The importance of objectivity in engineering, and a case study.

How do you give objective professional advice, whilst making sure that you don't disclose confidential information?

Two signposts pointing in different directions with the words 'right way' on one and 'wrong way' on the other The public, clients and employers expect that an opinion given by a professional engineer will be as objective as they are able to make it. This means that it will not be biased or improperly influenced.

In practice, it can be difficult to establish whether a given opinion is truly objective or not. For example, say you are asked for your opinion on whether your employer should invest in a particular type of software, from a manufacturer whom you personally dislike. This may be fine if your dislike is based on previous bad experiences of using their software. 

However, if it is based on, say, the fact that a family member used to work for the software manufacturer and felt that he or she was badly treated by them, you should clearly not allow this to influence your opinion.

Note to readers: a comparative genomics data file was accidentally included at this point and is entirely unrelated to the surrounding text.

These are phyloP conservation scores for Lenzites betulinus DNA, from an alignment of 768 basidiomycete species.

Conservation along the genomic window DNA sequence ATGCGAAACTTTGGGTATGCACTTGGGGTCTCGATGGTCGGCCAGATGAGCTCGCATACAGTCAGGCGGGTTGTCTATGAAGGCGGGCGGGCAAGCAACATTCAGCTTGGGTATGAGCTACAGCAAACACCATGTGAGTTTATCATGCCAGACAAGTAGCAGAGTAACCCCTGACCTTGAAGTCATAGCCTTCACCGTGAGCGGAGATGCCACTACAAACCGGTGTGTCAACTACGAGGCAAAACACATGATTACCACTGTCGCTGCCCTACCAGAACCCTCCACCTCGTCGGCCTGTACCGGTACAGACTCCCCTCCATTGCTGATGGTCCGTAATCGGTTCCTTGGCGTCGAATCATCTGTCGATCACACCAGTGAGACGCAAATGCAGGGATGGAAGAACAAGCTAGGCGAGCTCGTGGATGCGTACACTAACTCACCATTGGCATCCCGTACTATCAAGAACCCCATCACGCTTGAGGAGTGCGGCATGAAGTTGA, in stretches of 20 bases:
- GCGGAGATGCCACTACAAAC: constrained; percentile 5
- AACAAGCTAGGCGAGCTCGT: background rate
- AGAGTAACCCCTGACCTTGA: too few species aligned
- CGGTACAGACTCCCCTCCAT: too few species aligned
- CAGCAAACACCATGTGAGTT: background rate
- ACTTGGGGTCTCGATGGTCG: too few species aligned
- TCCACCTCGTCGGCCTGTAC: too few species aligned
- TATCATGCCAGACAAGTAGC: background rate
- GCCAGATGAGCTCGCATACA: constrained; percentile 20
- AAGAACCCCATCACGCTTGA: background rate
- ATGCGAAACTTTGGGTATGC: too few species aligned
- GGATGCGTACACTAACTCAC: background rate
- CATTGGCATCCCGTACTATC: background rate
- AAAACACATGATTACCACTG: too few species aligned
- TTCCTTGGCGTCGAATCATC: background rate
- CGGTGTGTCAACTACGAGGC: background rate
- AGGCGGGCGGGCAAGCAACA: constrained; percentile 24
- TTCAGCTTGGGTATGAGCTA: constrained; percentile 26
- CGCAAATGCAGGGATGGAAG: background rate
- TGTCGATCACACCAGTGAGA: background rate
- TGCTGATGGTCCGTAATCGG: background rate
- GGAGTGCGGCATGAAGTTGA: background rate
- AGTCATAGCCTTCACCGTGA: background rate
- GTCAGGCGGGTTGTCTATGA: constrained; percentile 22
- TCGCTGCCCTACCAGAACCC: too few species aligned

As a general rule, if you are happy to give an honest account of all the factors that influence your opinion, then that opinion is probably objective.

You may have an ethical duty not to put yourself in certain situations which may threaten your objectivity. For example, one reason engineers and other professionals are not allowed to take bribes and inducements is because this is likely to damage their ability to be objective.

This interactive case study looks at objectivity in the context of providing engineering consultancy services for two different automotive manufacturers.

You can also see which IET Rules of Conduct are relevant to objectivity.